I wish I had something intelligent to say about Heroes. I got suckered into watching Monday Night Football last night and missed the first part of it. Well first I got suckered into watching the idiot-fest that is Deal or No Deal. Then, I watched MNF. So, the last twenty minutes of Heroes was pretty good. Frankly, from all the promos they've been running for the last couple of months, it wasn't hard to figure out what was going on. As for the ending, in the words of Shyamalan, "What a twist!" We'll see how this show turns out. Despite a promising start, shows like this can degenerate into hacky freak of the weak stories pretty quickly. They also should look into getting it off of Monday nights.

Studio 60 on the Sunset Strip, which for some stupid reason I keep wanting to call 77 Sunset Strip, was on next. I have to get this off my chest. Although, I like the show, I'm not buying all of this Aaron Sorkin knob-slobbering that is going on. I didn't want to say anything, so as not to upset you sensitive writer types, but enough already. I liked Sports Night. But thirty minutes of people repeating the same dialogue back to each other four times while walking down the hall is my limit. By minute thirty-two, it is on my last nerve. That's why The West Wing was so unwatchable. Well, that and Martin Sheen. I like my Martin Sheen the way I like my women: tanned, youthful and in Vietnam. Wait, that's Gary Glitter who likes them like that.

I have to defer any further criticism of the show to The Studio 60 Drinking Game for a better look at the Sorkin style manual. I'm still of two minds about this show. Salon distilled my dilemma concerning it with the tagline, "Does Aaron Sorkin's "Studio 60" tackle the self-perpetuating mediocrity of the TV industry, or romanticize the self-importance of overpaid jackasses?" That is exactly what I'm trying to figure out.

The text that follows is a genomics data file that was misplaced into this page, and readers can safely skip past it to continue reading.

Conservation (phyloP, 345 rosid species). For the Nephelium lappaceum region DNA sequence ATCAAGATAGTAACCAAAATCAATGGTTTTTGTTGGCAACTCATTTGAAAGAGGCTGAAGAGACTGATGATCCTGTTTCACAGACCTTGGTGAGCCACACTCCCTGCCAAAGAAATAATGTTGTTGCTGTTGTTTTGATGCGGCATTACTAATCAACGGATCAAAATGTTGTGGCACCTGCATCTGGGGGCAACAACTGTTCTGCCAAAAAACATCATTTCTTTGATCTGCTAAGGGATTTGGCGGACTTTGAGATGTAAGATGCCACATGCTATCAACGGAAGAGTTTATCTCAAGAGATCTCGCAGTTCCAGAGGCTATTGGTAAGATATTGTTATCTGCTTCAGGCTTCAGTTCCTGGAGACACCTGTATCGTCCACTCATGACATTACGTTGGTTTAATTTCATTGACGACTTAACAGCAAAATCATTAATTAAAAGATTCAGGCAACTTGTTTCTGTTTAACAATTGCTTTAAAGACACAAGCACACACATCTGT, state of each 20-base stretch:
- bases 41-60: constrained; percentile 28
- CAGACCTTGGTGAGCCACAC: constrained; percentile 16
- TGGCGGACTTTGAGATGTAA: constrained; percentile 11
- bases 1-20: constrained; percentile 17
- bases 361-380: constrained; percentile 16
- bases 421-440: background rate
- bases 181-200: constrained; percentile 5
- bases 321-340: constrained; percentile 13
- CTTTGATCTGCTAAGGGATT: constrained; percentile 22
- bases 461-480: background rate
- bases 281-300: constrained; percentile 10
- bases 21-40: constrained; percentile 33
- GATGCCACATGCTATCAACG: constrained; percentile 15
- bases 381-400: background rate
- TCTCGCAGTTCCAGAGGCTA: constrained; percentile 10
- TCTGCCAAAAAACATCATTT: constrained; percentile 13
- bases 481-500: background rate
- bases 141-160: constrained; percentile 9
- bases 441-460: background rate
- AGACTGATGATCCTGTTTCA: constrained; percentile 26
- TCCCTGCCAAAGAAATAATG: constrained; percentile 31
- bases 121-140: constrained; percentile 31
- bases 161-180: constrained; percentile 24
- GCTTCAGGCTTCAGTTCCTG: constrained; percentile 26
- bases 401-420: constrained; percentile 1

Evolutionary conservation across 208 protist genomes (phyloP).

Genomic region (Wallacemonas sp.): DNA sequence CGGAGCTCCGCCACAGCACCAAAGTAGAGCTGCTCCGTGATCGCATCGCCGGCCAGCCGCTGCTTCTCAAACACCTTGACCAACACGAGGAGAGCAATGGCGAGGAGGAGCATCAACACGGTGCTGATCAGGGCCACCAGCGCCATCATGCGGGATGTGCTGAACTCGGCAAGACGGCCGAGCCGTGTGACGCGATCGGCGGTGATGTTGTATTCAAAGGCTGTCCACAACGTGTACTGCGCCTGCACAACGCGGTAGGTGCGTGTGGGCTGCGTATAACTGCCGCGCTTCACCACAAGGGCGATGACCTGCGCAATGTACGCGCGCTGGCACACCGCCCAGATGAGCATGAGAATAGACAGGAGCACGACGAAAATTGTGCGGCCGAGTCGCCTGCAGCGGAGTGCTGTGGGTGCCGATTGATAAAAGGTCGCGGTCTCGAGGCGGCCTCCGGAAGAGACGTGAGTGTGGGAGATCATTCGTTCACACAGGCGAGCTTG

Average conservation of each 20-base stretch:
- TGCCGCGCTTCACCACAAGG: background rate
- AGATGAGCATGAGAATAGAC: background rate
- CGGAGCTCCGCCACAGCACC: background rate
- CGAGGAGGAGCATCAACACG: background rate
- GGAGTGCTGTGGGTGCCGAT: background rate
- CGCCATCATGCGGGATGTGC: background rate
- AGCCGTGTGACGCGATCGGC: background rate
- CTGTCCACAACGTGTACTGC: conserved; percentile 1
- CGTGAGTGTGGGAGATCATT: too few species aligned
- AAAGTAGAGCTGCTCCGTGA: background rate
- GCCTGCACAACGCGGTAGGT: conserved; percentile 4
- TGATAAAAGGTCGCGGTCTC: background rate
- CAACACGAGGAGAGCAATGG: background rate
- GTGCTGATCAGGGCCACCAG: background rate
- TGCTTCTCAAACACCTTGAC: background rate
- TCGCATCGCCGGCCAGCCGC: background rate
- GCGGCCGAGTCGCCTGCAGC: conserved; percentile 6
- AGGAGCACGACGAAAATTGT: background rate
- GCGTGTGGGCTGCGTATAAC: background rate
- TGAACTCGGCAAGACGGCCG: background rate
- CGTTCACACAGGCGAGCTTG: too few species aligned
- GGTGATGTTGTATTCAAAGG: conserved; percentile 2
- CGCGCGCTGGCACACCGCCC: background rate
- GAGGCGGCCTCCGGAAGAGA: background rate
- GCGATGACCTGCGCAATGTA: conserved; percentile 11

On Tuesdays, we have a fight in the house about, well, House. The children hate the show until I make them watch it. Which is probably wrong given the subject matter. But they wind up enjoying it, especially when, say, someone's testicles explode. Unfortunately, they are enamored of Dancing With the Stars. I blame their mother for brain-washing them into liking reality television. I try to coerce them into not watching that show without resorting to gay-bashing, but after seeing Sara Evans in that revealing outfit last week, they may be on to something.

CBS has shown some brains by realizing that Jericho is a nice complement to the juggernaut that is ABC's Lost. Rather than trying to counterprogram on Wednesday, they have conceded that hour as, er, lost.

Jericho started out strong, and hopefully will keep up the momentum. I worry that they are going to start cranking out too much plot and not enough character study. How will they solve the issue of just driving out of town to see what happened to the rest of the world is going to be worth seeing. Unfortunately, the show isn't hip enough to use the words "Forbidden Zone".

What Jericho needs, oddly enough, is Aaron Sorkin. His dialogue would make a post-apocalyptic small town a lot less depressing and give the inhabitants some wisecracks to go along with their important work of rebuilding civilization.

Another family struggle is on Thursdays, when I get overruled on My Name is Earl and The Office. Why, you ask? Because the rest of the family wants to watch The Amazing Race War, er, I mean, goddamn Survivor.